Transport Minister Khaw Boon Wan recently said that Singaporeans would feel the extra six minutes of travel time on the Cross Island Line if it skirted around our nature reserves.
extra 1 minute is a lot of time, let alone 6 minutes": Khaw Boon Wan says having a section of the Cross Island Line skirt the Central Catchment Nature Reserve could add 6 minutes' to commuters' travelling time. http://bit.ly/1VMn8xn
"Some people say it's just six minutes, but I'm not sure we can just brush aside the extra six minutes just like that because for MRT commuters, even an extra half a minute is terrible. (Emphasis mine)
"We know this because when a train gets disrupted and there's a one-minute delay, within that minute, they can send out maybe 100 tweets to flame LTA or SMRT. So one minute is a lot of time, let alone six minutes. That's why in the rail industry, they define disruption as anything that causes a delay of more than five minutes and six is more than five."
Well, Minister, we have to respectfully disagree -- except for the fact that six is more than five. That we wholeheartedly agree.
You might not believe it, but Singaporeans are an amazingly patient people. When it comes to waiting, most of the time we just suck it up and get into queues and lines.
For example, just check out our amazing queuing/ waiting skills here:
1. Waiting for Hello Kitty
You won't believe the lengths our countrymen will go to for an anatomically-incorrect mouthless cat. Some even fought for it, but thankfully nobody died. The two most noteworthy incidents happened in 2013 and 2000.
Verdict: More than six minutes.
2. Waiting to pay respects during Lee Kuan Yew's passing
The passing away of Singapore's de facto founding father gave birth to massive queues filled with people eager to pay their respects. These stretched over a kilometre long, and waiting times could last as long as eight to nine hours. Without a doubt, this is the most sensible thing that Singaporeans have queued for.
Verdict: Paying respects to a legend – longer than six minutes.
3. Waiting for Toto/4D
those who have bought or who are buying, all the best for tonight. May the #toto odds be ever in your favour.
The ability to wait for more than six minutes is not a sporadic occurrence. TOTO happens on a regular basis. And you know how those queues are – sometimes you spend the entire lunch time standing in line.
Verdict: Attempting to retire without actually working – longer than six minutes.
4. Waiting for train services to resume
During last year's massive 7/7 jams, Singaporeans waited for 3.5 hours for train services on the NSEWL to resume. Sure, we complained a lot, and people probably sent 'hundreds of tweets', but to be fair, 3.5 hours is 210 minutes, which a lot longer than six minutes.
Verdict: Waiting for 210 minutes might be a little too long for us. But six minutes might be alright.
5. Waiting to buy H&M x Balmain
Fun fact: The queue for H&M x Balmain in Singapore in 2015 started three days early at the retailer's flagship outlet. Longer than the line for H&M x Alexander Wang the previous year... and is also longer than six minutes.
Verdict: Buying things to resell them for profit – more than six minutes.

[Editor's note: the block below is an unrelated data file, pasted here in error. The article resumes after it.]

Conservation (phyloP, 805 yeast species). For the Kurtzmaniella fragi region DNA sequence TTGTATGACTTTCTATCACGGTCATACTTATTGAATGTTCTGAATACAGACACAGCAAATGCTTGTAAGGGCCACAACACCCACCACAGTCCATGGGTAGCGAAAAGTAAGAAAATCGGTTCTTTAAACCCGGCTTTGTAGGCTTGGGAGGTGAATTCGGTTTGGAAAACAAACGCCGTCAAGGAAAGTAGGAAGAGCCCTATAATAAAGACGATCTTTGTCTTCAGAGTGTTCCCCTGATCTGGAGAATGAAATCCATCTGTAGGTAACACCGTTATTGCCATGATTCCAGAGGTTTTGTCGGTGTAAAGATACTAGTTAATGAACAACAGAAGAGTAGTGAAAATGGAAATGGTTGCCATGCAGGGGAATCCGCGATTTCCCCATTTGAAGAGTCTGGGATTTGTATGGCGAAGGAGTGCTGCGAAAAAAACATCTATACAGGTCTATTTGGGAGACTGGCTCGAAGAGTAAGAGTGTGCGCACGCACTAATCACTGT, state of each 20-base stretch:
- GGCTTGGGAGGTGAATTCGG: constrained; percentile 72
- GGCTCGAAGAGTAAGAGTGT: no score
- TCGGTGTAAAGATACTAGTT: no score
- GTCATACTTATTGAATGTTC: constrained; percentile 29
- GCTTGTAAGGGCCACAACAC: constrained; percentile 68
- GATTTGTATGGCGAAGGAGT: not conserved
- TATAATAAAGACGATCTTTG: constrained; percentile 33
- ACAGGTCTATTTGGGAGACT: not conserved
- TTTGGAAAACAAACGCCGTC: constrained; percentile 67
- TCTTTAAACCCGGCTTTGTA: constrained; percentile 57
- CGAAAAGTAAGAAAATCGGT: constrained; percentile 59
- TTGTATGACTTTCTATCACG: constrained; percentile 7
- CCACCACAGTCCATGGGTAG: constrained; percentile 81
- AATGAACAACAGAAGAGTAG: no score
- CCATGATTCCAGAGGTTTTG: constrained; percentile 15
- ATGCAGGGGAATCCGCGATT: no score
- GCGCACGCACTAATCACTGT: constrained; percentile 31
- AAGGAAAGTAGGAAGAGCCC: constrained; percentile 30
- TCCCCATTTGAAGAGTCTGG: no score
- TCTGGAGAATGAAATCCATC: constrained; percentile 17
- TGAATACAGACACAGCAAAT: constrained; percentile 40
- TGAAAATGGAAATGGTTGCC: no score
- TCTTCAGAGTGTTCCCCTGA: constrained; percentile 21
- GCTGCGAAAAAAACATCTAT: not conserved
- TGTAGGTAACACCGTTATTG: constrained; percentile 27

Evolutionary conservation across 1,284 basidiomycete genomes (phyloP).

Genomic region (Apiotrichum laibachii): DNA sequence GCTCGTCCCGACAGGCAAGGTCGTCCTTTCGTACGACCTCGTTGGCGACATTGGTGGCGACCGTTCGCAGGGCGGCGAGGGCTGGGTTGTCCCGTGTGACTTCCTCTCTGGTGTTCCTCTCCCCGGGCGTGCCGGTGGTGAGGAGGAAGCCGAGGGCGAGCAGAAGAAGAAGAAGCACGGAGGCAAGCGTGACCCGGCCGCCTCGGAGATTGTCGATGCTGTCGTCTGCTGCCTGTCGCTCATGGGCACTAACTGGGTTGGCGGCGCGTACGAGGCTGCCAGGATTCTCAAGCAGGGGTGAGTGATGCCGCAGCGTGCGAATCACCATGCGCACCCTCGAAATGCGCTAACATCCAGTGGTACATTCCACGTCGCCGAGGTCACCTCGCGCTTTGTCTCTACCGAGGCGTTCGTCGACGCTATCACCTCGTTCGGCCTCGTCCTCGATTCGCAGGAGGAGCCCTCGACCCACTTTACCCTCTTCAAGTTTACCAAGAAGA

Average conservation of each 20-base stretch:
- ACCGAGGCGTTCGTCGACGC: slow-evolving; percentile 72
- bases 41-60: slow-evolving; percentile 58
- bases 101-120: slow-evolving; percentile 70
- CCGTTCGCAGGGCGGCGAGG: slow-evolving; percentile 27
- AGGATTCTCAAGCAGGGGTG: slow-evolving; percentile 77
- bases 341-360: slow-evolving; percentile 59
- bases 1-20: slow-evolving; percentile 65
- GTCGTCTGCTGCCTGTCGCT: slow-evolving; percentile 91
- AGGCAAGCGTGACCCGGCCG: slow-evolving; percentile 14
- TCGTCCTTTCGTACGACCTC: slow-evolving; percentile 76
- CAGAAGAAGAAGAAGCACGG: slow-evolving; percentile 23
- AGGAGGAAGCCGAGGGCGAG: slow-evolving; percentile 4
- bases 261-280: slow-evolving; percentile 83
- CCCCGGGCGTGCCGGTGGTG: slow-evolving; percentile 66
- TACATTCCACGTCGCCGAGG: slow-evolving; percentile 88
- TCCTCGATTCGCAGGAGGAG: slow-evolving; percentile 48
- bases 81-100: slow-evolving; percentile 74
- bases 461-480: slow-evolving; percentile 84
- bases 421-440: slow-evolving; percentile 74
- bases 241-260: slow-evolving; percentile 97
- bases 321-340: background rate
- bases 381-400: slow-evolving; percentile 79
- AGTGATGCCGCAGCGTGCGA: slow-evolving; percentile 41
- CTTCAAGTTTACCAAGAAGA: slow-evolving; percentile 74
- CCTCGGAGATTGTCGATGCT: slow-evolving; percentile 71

6.Waiting to get a new iPhone
Last year, Singaporeans braved hazy conditions to get an iPhone 6s. This bunch started queueing at nine the day before so they could get their hands on the iPhone the next day.
Verdict: Getting the latest iPhone – longer than six minutes.
7. Waiting to deposit money
Li Chun and we want your photos! Our friends at Jalan Medha shared this pic of people queuing to deposit their...
Have you ever stood behind an annoying person behind a cash deposit machine who seems to have 1000 envelopes filled with cash? Of course, you have. Then you should know this takes longer than six minutes.
Verdict: Hoping the gods will make you richer: longer than six minutes.
8. Waiting to see a doctor at a polyclinic
You wake up in the morning. Feel sick. Trudge down to the nearest polyclinic, because private clinics aren't that affordable. Get a queue number. Sit uncomfortably on plastic chairs. Look at your fellow zombies. Use your mobile phone till it runs out of battery. Look at your fellow zombies again.
By the time you've collected your MC and medication at the polyclinic, you would have wondered if you should have just taken half-day off instead.
Verdict: Taking a sick day: longer than six minutes.
9. Queuing/Waiting for a taxi
Made worse when it's raining. Or when you're pushing someone in a wheelchair. Or when every damn taxi is changing shift.
Verdict: Trying to save the $3 fee – longer than six minutes.
Unless you're rich enough to buy resale, or lucky enough to get a sale of balance flats, waiting for your BTO flat to be completed takes anywhere between three to five years. This does not even include unsuccessful ballots.
Verdict: Moving out to escape from your parents nosiness – also longer than six minutes.
11. Serving National Service
Two words: two years. No explanation necessary.
Verdict: Waiting to ORD (and ROD, for that matter) – also longer than six minutes.
12. Frozen yogurt
It's not just Froyo, but every time there's a new food fad in town. Bubble tea. Salted egg everything. New hipster cafe. You name it – we'll wait for it.
Verdict: Waiting to take nice #foodporn pictures – also longer than six minutes.
13. Waiting to withdraw CPF money
When they reach 55 years old, CPF members can withdraw their CPF monies.
Assuming the average Singaporean starts working at 22 (or 24 for males), they would have waited 31 years to withdraw their CPF.
That's a whopping 16,830,360 minutes
Which you guessed it... is also longer than six minutes (which is more than five).
Can we spare six minutes if it means protecting our nature reserves by not letting the Cross Island Line cut through MacRitchie? Well, seeing that Singaporeans are masters of waiting, we would like to think so.